Why it matters

Continuing its crackdown on employee handbooks, a divided National Labor Relations Board (NLRB) ruled that an employer's rules against "insubordination or other disrespectful conduct" and "boisterous or other disruptive activity in the workplace" violated the National Labor Relations Act (NLRA). Concerned that an absent coworker might be fired, an inspector called the coworker at home to warn him. The coworker responded with a complaint to management that the inspector should not have called him and the inspector was terminated for violating a rule found in the employee handbook prohibiting "insubordination or other disrespectful conduct" and "boisterous or other disruptive activity in the workplace." He then filed a charge with the NLRB. An administrative law judge first determined that the phone call constituted protected concerted activity and then found the handbook rule to be overbroad, striking it down. The entire NLRB agreed that the inspector's termination violated the NLRA, but the panel split on the validity of the rules. While the majority found the rules ran afoul of the statute, a dissenting member disagreed, pushing instead to create a balancing test for workplace rules that takes into account the legitimate justifications associated with the disputed rules and any potentially adverse impact on NLRA-protected activity.

Detailed discussion

Missouri-based Component Bar Products manufactures and sells precision machined products for the automotive and other industries. James Stout worked as a roving parts inspector at the manufacturing facility, where Shawn Burgess worked the night shift.

One day in January 2015, Stout noticed that Burgess was not at work and asked a supervisor what was going on. The supervisor replied, "He doesn't work here anymore." Concerned that Burgess was going to get fired, Stout called his coworker on his cellphone and said, "I don't think you have a job and [the supervisor's] upset with you." Burgess hung up on Stout and called the company to say he did not appreciate that a fellow employee called to tell him he was fired.

Both Stout and Burgess were terminated later that day. Burgess was fired for his absence, while the employer determined that Stout would be discharged for violating the personal conduct and disciplinary action policy found in the company's handbook. Among other rules, the handbook prohibited "insubordination or other disrespectful conduct" and "boisterous or disruptive activity in the workplace."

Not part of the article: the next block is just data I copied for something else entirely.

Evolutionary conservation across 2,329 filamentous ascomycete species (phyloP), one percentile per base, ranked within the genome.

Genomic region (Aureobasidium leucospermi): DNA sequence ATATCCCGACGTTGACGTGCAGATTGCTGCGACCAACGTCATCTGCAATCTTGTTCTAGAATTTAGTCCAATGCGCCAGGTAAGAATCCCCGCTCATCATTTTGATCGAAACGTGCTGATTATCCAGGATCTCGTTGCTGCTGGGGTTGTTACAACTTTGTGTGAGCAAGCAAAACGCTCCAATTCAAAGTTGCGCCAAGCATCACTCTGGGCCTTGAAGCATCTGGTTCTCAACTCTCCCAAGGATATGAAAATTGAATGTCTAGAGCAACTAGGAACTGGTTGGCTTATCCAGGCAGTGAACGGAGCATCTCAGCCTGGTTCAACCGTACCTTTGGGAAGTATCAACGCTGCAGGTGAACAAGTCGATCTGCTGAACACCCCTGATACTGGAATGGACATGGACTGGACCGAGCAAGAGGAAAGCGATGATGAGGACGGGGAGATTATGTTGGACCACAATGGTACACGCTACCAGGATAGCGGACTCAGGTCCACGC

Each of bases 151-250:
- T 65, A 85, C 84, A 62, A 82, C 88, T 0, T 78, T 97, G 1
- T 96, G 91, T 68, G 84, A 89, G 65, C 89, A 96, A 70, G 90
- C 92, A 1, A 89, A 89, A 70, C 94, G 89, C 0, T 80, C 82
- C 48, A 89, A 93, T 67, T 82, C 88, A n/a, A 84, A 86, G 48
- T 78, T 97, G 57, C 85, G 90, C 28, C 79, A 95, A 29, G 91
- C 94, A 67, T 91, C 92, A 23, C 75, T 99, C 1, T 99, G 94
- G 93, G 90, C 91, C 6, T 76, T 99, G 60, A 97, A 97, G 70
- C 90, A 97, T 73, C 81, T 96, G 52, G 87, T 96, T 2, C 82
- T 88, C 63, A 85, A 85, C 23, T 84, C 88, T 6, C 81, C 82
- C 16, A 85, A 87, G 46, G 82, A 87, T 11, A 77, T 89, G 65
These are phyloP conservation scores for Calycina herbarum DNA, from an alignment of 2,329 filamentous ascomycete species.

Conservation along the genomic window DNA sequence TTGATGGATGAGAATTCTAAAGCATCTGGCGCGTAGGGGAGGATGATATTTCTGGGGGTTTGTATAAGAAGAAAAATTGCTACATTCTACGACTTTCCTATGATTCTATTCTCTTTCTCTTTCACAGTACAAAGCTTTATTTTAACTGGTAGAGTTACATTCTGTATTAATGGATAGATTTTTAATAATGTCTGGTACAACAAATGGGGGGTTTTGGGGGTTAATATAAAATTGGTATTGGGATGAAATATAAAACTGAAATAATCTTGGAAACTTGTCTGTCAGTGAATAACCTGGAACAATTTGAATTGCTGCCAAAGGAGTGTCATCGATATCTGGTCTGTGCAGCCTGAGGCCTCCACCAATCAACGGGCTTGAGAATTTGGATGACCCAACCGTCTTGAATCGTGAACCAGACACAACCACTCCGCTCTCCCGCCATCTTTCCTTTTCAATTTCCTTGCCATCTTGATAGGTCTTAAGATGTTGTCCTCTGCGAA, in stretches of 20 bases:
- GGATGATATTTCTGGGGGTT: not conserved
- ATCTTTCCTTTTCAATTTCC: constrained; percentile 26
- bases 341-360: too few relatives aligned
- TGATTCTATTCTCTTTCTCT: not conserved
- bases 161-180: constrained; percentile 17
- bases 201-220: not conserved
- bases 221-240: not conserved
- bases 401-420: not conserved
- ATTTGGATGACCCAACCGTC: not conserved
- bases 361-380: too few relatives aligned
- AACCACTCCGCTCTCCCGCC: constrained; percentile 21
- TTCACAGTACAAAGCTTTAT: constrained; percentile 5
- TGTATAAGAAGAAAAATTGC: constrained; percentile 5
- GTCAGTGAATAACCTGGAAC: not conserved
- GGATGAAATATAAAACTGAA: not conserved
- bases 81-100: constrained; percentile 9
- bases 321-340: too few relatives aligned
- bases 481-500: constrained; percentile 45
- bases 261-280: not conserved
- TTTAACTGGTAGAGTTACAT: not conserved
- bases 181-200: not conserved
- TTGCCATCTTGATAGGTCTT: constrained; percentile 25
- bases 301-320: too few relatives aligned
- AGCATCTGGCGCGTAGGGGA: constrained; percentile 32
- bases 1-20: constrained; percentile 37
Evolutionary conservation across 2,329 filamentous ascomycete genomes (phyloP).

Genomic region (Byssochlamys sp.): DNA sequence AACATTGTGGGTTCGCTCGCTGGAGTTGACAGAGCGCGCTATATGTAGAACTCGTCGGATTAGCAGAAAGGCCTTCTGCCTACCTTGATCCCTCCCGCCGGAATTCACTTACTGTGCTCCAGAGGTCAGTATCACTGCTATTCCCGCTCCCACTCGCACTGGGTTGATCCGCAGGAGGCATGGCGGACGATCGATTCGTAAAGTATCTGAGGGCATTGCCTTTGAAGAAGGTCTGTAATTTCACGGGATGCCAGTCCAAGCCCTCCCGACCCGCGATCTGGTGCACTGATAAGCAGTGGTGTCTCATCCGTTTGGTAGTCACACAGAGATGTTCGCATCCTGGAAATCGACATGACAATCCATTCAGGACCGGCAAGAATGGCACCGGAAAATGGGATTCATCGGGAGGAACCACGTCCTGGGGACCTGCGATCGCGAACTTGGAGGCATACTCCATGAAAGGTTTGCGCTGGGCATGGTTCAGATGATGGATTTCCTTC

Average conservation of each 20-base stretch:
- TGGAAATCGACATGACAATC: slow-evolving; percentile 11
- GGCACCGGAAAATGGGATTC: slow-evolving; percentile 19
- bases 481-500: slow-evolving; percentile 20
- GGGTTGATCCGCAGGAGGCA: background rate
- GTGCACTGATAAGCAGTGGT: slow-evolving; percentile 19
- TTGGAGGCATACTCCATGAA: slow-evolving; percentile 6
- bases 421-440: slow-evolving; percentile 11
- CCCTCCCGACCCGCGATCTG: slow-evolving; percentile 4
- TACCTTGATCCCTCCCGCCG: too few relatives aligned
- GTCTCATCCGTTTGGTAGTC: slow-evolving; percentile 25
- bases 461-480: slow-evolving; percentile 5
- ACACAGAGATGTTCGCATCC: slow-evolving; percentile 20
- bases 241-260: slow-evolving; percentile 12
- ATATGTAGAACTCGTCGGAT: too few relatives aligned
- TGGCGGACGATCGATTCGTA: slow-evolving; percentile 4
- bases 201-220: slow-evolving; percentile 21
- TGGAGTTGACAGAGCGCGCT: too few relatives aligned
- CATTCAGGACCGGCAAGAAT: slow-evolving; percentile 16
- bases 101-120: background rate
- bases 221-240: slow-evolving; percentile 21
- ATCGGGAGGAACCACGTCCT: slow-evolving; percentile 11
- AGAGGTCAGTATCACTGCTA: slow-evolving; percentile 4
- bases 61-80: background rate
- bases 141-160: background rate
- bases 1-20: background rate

Stout filed a charge with the NLRB. An administrative law judge (ALJ) ruled Component Bar Product's handbook rules violated Section 8(a)(1) of the NLRA because employees could reasonably construe the prohibitions to include protected Section 7 activity. Stout's phone call to Burgess was protected concerted activity under the NLRA, the ALJ said, so his termination also violated the statute.

The employer appealed and a divided panel of the NLRB upheld the ALJ's order.

First, the panel ruled that the ALJ applied the correct standard—that an employee could reasonably construe the handbook rules to include protected Section 7 activity—to find that the rules violated the NLRA. Secondly, the panel agreed that Stout engaged in protected concerted activity when he called Burgess and that the employer violated Section 8(a)(1) for terminating him based on this activity.

"Stout called his coworker to warn him that his job was in danger and to try to help him retain his employment," the NLRB wrote. "By his actions, Stout sought to join together with his coworker to help him avoid an adverse employment action and thus engaged in concerted activity."

The panel ordered the employer to stop maintaining and enforcing the challenged handbook rules, offer Stout full reinstatement, and make him whole for any loss of earnings.

While the panel unanimously affirmed the ALJ's ruling that Stout's termination violated the NLRA, one of the three members dissented with regard to the legality of the handbook rules. The "reasonably construe" test used by the ALJ and the panel majority should be repudiated, Philip A. Miscimarra argued, and replaced with a balancing test "that takes into account (i) the legitimate justifications associated with the disputed rules and (ii) any potential adverse impact on NLRA-protected activity."

"Facially neutral" employer rules—those that do not expressly restrict Section 7 activity, were not adopted in response to NLRA-protected activity, and have not been applied to restrict NLRA-protected activity—should not be declared unlawful "only if the legitimate justifications an employer may have for maintaining the rule are outweighed by its potential adverse impact on Section 7 activity," Miscimarra wrote.

To read the decision and order in Component Bar Products, Inc., click here.